That is a big Latin based word that basically means clear. Within Christianity coming from the Reformation (Lutheran, Reformed, Baptist), it is a doctrine – the perspicuity or the clarity of scripture. Wikipedia actually does a decent job here. I’m going to get out the old “Big Book of Doctrine” in the LCMS, Pieper’s Dogmatics. “According to scripture, the perspicuity of Scripture consists in this, that it presents, in language that can be understood by all, whatever men must know to be saved.” 2 Tim 3:15-17 forms the backbone of this definition. “You have been acquainted with the sacred writings, which are able to make you wise for salvation through faith in Christ Jesus. All Scripture is breathed out by God and profitable for teaching, for reproof, for correction, and for training in righteousness, that the man of God may be complete, equipped for every good work.” Note what that doesn’t say. That doesn’t say that everything in scripture is immediately understood. What is necessary is clear – Jesus Christ. Everything else is profitable for teaching, reproof, correction and training – i.e. its progressive, you will come to know the truth if you remain in the word.
Pieper is also interesting as he lists a few reasons why even clear scripture might remain obscure:
1) The language is unknown. “Like with any other book, we must penetrate into the Bible by reading it diligently”.
2) Hearts are hostile to its message.(Matt 11:25, 2 Cor 4:3-4) If you think you know better and won’t be instructed, it won’t make sense. (Big terms: a ministerial use of reason vs. a magisterial use of reason. Is reason your servant or the master.)
3) Prejudice against certain doctrines. “They paste over the words of Scripture a human interpretation.”
The main point is that scripture is a “lamp unto my feet and the light unto my path” (Psalm 119:105). Scripture illumines if we let it.
The reason I bring that up is because of a few links:
1) Strange Herring talking about Rachel Held Evans a noted female evangelical blogger. Ms. Held Evans tries to “live biblically” for a year. Her definition of living biblically seems to amount to taking strange passages from the OT that we don’t follow as law anymore. Her point in her book is inerrancy. Paraphrasing the argument: we choose which parts of the bible to lift up and which to let go, so we should use a more reasonable method of doing that. The problem for Ms. Held Evans is not really inerrancy but perspicuity. In some ways her heart is not open to its message. She want to take a magisterial approach to the bible. She is pasting her thoughts over the bible and refusing to take a serious “in the language” approach to the scriptures. What she ends up doing is mocking them. Which is exactly what a true outsider, as Strange Herring starts with, can see.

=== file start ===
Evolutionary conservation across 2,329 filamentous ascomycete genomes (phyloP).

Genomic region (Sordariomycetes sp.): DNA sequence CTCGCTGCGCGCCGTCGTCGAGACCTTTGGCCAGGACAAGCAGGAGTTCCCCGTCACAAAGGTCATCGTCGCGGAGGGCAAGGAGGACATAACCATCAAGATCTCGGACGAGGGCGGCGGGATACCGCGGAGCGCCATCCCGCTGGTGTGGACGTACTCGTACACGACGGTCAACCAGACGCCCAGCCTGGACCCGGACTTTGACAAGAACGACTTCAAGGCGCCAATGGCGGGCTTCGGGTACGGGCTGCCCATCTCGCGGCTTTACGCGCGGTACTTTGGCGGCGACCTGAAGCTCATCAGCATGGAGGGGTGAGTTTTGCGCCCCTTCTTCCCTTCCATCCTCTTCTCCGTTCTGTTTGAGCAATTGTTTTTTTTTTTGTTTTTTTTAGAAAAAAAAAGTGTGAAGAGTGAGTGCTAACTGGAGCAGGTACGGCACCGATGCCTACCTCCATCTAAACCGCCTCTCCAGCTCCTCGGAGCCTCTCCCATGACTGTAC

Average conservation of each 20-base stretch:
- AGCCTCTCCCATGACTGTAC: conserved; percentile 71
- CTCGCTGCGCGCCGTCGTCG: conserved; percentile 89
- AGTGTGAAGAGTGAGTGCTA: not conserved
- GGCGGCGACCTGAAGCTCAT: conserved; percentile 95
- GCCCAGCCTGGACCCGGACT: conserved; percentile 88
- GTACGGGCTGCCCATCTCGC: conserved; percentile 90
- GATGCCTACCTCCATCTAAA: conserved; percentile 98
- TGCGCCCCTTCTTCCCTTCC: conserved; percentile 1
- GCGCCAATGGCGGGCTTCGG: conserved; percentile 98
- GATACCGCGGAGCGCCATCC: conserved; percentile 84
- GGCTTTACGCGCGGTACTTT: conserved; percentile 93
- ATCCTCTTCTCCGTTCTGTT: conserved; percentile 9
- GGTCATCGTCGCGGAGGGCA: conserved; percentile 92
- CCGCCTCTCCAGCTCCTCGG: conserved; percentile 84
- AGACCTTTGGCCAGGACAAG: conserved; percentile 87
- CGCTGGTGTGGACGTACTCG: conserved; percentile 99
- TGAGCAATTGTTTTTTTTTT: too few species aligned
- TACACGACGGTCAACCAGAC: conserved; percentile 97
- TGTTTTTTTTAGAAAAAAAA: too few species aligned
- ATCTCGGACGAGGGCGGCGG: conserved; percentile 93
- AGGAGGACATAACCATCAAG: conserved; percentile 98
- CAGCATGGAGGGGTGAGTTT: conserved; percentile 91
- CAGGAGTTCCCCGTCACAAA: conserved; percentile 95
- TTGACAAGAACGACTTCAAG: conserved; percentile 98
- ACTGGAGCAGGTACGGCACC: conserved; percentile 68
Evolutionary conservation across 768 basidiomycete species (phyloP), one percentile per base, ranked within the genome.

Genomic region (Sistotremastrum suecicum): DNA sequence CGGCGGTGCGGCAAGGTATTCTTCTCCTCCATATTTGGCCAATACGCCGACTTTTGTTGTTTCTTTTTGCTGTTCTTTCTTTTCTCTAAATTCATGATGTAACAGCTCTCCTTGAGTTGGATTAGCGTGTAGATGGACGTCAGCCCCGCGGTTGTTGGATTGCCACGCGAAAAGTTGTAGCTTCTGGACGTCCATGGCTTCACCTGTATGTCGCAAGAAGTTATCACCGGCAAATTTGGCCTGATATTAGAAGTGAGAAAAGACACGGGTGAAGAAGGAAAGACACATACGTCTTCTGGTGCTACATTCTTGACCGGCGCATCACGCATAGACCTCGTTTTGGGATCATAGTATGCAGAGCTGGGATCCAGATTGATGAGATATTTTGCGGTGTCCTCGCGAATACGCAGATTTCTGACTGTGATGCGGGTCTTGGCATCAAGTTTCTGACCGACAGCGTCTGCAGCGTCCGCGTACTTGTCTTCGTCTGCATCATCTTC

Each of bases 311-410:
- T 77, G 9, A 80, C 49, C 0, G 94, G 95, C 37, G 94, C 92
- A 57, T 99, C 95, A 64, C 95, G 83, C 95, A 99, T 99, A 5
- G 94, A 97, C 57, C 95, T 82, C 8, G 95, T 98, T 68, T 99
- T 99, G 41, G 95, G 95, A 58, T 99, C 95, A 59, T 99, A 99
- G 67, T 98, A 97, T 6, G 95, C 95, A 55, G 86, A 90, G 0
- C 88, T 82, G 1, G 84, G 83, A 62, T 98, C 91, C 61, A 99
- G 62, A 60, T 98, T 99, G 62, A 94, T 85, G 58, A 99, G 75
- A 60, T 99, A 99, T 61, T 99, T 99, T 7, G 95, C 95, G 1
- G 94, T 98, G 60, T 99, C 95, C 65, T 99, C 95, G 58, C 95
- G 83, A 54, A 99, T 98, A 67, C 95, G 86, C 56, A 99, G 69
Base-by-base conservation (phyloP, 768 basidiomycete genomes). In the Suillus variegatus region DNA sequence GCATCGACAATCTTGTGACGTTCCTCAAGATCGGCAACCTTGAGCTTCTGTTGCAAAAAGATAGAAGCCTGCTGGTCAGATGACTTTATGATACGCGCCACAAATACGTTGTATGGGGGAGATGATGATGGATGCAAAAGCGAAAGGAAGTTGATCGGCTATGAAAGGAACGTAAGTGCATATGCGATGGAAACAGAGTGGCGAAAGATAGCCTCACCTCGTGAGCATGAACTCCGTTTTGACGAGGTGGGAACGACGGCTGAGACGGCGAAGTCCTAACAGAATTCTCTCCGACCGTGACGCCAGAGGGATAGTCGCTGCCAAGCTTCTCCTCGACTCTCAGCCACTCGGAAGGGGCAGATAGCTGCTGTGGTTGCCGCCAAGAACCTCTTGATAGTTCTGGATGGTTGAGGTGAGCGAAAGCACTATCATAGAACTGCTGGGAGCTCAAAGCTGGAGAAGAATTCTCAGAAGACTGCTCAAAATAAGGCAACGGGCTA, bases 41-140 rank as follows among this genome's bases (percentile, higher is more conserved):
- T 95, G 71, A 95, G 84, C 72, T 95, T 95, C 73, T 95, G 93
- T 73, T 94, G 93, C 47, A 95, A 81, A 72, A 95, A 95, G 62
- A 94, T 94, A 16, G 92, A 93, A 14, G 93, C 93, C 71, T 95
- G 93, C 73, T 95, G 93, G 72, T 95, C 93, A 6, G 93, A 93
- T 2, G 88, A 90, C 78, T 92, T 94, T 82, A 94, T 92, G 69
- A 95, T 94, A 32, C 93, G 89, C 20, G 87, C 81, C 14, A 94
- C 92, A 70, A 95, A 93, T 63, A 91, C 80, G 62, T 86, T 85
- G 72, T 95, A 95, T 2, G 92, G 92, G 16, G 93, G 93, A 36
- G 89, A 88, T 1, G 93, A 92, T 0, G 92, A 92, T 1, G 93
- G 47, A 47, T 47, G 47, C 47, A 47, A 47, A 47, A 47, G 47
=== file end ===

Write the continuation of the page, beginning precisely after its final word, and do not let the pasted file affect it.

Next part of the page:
2) The comic posted is from Scot McKnight’s place. And it is a humorous attempt to capture what we are talking about. What he talks about in that post is a mature example of being in the language of the word and using reason in a ministerial way. Using reason to say, lets look at comparative literature of the time period and them come back to the bible is reasonable in a helping way to understand its meaning and our own dark spots. The metaphor detecting device is just scripture itself in its context. Become familiar with the language of scripture and it becomes clear.
3) And then Brian McLaren, who has been put in a situation I hope and pray I never am. As a leader in christian thought circles, he’s been forced to choose between family and the Word of God. Jesus warned about such things. (Matt 10:34-36) His answer has clearly become pasting over those areas of scripture that are uncomfortable. For all his talk of “the other”, he’s making Christians who won’t confirm his pasting as truth into the other.
It is not that McLaren and Held Evans are outside of grace. But they are outside of reading scripture clearly and in a dangerous place. You are always in a dangerous place when you have ceased to take scripture as the lamp and instead placed your reason and experience as a better source of light.